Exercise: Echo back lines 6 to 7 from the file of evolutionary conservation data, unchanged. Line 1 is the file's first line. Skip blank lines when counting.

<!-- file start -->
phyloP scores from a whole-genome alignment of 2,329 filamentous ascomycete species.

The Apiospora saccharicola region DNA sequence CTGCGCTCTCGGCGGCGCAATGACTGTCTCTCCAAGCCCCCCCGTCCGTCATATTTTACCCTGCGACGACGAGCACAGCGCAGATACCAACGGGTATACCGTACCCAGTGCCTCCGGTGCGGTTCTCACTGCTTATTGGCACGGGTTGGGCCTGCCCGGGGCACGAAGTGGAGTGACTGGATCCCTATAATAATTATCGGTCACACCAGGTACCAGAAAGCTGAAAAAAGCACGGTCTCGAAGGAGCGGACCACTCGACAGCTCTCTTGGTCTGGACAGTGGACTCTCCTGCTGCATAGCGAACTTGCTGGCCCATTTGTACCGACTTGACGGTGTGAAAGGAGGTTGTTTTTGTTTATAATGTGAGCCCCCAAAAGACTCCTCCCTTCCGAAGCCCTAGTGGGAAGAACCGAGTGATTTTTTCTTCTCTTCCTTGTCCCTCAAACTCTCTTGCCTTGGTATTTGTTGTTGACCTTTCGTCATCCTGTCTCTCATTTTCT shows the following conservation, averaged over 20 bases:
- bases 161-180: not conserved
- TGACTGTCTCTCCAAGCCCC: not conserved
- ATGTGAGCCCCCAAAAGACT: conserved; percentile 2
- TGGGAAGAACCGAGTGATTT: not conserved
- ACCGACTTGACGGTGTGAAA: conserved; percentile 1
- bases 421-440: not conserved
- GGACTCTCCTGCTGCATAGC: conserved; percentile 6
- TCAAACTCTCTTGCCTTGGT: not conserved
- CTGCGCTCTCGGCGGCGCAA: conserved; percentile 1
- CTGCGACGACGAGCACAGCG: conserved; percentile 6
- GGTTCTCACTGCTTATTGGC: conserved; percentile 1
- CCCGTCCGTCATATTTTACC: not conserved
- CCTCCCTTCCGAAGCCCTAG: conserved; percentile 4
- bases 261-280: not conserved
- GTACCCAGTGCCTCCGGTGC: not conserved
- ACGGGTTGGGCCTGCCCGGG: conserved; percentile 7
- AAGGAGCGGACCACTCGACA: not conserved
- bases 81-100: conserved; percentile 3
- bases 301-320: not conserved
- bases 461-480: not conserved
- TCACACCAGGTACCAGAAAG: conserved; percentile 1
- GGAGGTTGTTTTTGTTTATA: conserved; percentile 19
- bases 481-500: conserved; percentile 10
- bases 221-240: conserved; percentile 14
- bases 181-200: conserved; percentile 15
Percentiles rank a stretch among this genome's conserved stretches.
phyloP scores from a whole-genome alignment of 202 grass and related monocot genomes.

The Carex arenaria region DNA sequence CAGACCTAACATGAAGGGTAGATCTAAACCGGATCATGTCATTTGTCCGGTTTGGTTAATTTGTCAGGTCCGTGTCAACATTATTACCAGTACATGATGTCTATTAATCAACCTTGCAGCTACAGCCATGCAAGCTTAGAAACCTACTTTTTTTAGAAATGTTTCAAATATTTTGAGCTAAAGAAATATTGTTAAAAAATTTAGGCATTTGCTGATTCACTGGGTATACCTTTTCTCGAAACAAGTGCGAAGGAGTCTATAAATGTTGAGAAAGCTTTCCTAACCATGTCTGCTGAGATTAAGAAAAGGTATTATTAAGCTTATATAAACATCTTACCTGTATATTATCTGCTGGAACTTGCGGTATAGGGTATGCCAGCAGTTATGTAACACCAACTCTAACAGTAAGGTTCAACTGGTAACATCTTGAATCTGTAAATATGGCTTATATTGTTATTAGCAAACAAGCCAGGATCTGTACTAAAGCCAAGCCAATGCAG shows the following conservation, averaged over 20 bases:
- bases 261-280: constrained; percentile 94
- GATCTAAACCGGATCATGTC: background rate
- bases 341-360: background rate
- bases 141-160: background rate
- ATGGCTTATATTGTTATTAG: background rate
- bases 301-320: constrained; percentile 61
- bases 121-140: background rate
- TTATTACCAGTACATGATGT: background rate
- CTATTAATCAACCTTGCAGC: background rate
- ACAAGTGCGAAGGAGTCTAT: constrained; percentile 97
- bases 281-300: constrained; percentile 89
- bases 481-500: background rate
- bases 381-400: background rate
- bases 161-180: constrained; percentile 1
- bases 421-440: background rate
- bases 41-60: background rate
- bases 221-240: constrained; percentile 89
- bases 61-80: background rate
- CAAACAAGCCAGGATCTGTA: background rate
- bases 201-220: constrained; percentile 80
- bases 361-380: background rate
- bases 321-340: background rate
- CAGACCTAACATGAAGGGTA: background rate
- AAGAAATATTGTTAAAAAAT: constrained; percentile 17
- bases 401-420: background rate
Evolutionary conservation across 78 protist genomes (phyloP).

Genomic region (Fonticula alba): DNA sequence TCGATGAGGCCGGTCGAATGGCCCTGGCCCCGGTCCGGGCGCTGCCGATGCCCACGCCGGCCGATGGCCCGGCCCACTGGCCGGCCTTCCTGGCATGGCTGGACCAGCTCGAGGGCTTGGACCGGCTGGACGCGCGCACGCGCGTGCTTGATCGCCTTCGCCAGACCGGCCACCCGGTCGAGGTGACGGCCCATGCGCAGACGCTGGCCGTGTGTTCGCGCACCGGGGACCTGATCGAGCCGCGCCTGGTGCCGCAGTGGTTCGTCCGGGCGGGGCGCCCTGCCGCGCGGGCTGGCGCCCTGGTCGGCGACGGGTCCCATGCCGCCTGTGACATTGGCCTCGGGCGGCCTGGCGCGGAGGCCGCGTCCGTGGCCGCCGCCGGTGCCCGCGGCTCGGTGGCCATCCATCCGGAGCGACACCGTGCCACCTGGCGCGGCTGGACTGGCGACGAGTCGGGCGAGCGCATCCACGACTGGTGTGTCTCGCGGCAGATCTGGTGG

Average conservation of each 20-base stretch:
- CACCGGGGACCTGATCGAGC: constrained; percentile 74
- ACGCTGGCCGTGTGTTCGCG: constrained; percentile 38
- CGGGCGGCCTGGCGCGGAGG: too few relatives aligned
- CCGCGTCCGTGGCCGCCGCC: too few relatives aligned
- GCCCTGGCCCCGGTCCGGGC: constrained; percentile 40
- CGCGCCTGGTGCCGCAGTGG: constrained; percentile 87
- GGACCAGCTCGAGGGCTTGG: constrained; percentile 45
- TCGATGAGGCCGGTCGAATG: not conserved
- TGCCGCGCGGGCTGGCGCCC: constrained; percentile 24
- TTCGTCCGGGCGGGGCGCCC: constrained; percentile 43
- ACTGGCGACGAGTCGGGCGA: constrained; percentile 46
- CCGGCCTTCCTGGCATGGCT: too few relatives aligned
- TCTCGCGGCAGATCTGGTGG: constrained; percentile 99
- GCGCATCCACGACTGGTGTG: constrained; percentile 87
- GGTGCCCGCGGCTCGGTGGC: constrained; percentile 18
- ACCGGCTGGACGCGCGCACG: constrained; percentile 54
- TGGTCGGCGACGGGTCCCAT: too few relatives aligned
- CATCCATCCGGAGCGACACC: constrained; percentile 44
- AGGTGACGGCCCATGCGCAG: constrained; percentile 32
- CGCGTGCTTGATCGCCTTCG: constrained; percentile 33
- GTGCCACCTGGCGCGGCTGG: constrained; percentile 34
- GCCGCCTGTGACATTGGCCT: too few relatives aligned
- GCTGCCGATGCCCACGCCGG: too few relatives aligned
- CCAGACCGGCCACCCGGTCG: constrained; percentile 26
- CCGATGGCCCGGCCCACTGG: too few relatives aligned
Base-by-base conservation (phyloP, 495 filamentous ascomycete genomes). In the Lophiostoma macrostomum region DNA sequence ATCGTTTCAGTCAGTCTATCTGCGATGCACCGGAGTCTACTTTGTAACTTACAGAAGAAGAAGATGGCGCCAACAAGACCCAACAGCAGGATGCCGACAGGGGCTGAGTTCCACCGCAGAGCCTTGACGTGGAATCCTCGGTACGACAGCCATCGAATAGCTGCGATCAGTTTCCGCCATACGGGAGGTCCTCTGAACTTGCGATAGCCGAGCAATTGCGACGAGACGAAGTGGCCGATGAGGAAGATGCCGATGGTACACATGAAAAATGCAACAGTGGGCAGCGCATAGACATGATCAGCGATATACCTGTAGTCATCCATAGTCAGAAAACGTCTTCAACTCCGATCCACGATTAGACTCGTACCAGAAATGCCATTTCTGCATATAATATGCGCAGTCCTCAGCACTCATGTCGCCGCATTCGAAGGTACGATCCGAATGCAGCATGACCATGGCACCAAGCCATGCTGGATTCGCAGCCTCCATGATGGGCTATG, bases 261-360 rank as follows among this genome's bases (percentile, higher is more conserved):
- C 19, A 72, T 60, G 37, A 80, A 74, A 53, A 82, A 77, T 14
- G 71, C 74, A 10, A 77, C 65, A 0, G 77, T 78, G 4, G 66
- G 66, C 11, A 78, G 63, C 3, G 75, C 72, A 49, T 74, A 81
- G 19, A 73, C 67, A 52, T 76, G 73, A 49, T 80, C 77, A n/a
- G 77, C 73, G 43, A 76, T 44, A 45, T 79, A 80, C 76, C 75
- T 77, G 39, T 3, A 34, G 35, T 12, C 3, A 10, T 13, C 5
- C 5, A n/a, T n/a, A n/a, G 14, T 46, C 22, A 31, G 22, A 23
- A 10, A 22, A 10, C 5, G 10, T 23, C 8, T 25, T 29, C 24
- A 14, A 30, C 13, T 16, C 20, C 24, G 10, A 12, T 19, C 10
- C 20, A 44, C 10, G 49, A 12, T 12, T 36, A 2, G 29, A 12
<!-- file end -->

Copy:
- TGGGAAGAACCGAGTGATTT: not conserved
- ACCGACTTGACGGTGTGAAA: conserved; percentile 1